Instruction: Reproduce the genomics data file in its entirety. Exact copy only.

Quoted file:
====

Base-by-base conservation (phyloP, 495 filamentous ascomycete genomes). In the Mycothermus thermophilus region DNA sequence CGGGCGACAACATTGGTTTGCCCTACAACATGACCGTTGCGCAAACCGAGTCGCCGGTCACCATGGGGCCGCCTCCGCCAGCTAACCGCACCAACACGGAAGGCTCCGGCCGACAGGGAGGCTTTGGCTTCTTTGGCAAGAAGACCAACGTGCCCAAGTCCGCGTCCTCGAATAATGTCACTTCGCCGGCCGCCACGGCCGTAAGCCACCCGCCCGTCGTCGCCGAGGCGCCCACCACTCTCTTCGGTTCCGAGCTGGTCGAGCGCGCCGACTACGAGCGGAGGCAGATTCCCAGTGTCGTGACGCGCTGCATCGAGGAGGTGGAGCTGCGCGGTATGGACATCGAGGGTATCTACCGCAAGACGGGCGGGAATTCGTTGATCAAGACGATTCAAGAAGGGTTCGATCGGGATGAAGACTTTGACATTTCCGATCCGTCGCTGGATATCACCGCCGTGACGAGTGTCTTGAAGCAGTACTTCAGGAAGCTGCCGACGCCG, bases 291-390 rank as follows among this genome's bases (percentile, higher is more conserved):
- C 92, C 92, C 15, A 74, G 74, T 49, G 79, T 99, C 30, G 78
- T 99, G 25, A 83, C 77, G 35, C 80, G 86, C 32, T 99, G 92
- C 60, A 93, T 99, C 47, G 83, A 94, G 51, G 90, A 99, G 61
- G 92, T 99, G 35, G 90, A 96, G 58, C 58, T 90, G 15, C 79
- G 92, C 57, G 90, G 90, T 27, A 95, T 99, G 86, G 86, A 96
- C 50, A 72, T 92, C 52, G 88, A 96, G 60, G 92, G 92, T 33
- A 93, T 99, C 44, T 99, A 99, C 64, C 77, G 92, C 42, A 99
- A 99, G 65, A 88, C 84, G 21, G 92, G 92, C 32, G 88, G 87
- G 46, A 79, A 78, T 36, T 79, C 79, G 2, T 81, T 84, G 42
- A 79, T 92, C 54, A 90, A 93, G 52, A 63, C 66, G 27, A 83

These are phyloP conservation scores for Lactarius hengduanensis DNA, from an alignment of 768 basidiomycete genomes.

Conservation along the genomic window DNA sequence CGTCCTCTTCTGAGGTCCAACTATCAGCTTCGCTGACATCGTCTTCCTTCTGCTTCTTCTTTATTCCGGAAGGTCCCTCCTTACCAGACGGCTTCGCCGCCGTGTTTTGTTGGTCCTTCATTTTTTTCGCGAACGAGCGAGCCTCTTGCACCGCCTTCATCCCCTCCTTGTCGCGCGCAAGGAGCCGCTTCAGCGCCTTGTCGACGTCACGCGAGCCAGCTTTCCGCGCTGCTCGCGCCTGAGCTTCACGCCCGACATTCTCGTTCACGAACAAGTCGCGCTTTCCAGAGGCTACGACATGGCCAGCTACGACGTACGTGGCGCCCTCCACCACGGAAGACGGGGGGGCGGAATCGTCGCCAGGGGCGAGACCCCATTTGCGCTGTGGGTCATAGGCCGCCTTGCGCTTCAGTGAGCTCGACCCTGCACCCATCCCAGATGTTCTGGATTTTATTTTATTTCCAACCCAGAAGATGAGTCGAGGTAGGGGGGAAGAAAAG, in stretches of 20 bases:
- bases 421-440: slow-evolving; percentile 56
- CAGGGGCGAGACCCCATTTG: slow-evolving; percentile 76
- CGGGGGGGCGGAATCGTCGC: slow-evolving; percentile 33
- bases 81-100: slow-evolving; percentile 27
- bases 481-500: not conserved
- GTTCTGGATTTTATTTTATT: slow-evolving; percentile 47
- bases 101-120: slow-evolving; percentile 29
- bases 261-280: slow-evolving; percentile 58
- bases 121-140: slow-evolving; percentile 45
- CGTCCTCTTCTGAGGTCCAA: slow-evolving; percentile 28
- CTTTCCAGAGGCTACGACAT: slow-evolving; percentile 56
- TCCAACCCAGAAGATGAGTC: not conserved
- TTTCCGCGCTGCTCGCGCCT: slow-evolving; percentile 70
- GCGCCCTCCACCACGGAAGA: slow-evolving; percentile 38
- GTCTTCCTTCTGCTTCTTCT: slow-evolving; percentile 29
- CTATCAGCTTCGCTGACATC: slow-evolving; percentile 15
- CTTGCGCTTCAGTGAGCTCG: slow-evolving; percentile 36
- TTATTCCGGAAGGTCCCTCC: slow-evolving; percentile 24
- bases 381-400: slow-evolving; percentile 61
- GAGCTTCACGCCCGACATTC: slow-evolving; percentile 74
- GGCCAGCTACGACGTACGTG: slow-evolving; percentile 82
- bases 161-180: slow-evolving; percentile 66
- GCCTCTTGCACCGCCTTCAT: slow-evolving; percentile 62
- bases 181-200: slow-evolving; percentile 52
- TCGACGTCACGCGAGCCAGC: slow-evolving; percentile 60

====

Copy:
Base-by-base conservation (phyloP, 495 filamentous ascomycete genomes). In the Mycothermus thermophilus region DNA sequence CGGGCGACAACATTGGTTTGCCCTACAACATGACCGTTGCGCAAACCGAGTCGCCGGTCACCATGGGGCCGCCTCCGCCAGCTAACCGCACCAACACGGAAGGCTCCGGCCGACAGGGAGGCTTTGGCTTCTTTGGCAAGAAGACCAACGTGCCCAAGTCCGCGTCCTCGAATAATGTCACTTCGCCGGCCGCCACGGCCGTAAGCCACCCGCCCGTCGTCGCCGAGGCGCCCACCACTCTCTTCGGTTCCGAGCTGGTCGAGCGCGCCGACTACGAGCGGAGGCAGATTCCCAGTGTCGTGACGCGCTGCATCGAGGAGGTGGAGCTGCGCGGTATGGACATCGAGGGTATCTACCGCAAGACGGGCGGGAATTCGTTGATCAAGACGATTCAAGAAGGGTTCGATCGGGATGAAGACTTTGACATTTCCGATCCGTCGCTGGATATCACCGCCGTGACGAGTGTCTTGAAGCAGTACTTCAGGAAGCTGCCGACGCCG, bases 291-390 rank as follows among this genome's bases (percentile, higher is more conserved):
- C 92, C 92, C 15, A 74, G 74, T 49, G 79, T 99, C 30, G 78
- T 99, G 25, A 83, C 77, G 35, C 80, G 86, C 32, T 99, G 92
- C 60, A 93, T 99, C 47, G 83, A 94, G 51, G 90, A 99, G 61
- G 92, T 99, G 35, G 90, A 96, G 58, C 58, T 90, G 15, C 79
- G 92, C 57, G 90, G 90, T 27, A 95, T 99, G 86, G 86, A 96
- C 50, A 72, T 92, C 52, G 88, A 96, G 60, G 92, G 92, T 33
- A 93, T 99, C 44, T 99, A 99, C 64, C 77, G 92, C 42, A 99
- A 99, G 65, A 88, C 84, G 21, G 92, G 92, C 32, G 88, G 87
- G 46, A 79, A 78, T 36, T 79, C 79, G 2, T 81, T 84, G 42
- A 79, T 92, C 54, A 90, A 93, G 52, A 63, C 66, G 27, A 83

These are phyloP conservation scores for Lactarius hengduanensis DNA, from an alignment of 768 basidiomycete genomes.

Conservation along the genomic window DNA sequence CGTCCTCTTCTGAGGTCCAACTATCAGCTTCGCTGACATCGTCTTCCTTCTGCTTCTTCTTTATTCCGGAAGGTCCCTCCTTACCAGACGGCTTCGCCGCCGTGTTTTGTTGGTCCTTCATTTTTTTCGCGAACGAGCGAGCCTCTTGCACCGCCTTCATCCCCTCCTTGTCGCGCGCAAGGAGCCGCTTCAGCGCCTTGTCGACGTCACGCGAGCCAGCTTTCCGCGCTGCTCGCGCCTGAGCTTCACGCCCGACATTCTCGTTCACGAACAAGTCGCGCTTTCCAGAGGCTACGACATGGCCAGCTACGACGTACGTGGCGCCCTCCACCACGGAAGACGGGGGGGCGGAATCGTCGCCAGGGGCGAGACCCCATTTGCGCTGTGGGTCATAGGCCGCCTTGCGCTTCAGTGAGCTCGACCCTGCACCCATCCCAGATGTTCTGGATTTTATTTTATTTCCAACCCAGAAGATGAGTCGAGGTAGGGGGGAAGAAAAG, in stretches of 20 bases:
- bases 421-440: slow-evolving; percentile 56
- CAGGGGCGAGACCCCATTTG: slow-evolving; percentile 76
- CGGGGGGGCGGAATCGTCGC: slow-evolving; percentile 33
- bases 81-100: slow-evolving; percentile 27
- bases 481-500: not conserved
- GTTCTGGATTTTATTTTATT: slow-evolving; percentile 47
- bases 101-120: slow-evolving; percentile 29
- bases 261-280: slow-evolving; percentile 58
- bases 121-140: slow-evolving; percentile 45
- CGTCCTCTTCTGAGGTCCAA: slow-evolving; percentile 28
- CTTTCCAGAGGCTACGACAT: slow-evolving; percentile 56
- TCCAACCCAGAAGATGAGTC: not conserved
- TTTCCGCGCTGCTCGCGCCT: slow-evolving; percentile 70
- GCGCCCTCCACCACGGAAGA: slow-evolving; percentile 38
- GTCTTCCTTCTGCTTCTTCT: slow-evolving; percentile 29
- CTATCAGCTTCGCTGACATC: slow-evolving; percentile 15
- CTTGCGCTTCAGTGAGCTCG: slow-evolving; percentile 36
- TTATTCCGGAAGGTCCCTCC: slow-evolving; percentile 24
- bases 381-400: slow-evolving; percentile 61
- GAGCTTCACGCCCGACATTC: slow-evolving; percentile 74
- GGCCAGCTACGACGTACGTG: slow-evolving; percentile 82
- bases 161-180: slow-evolving; percentile 66
- GCCTCTTGCACCGCCTTCAT: slow-evolving; percentile 62
- bases 181-200: slow-evolving; percentile 52
- TCGACGTCACGCGAGCCAGC: slow-evolving; percentile 60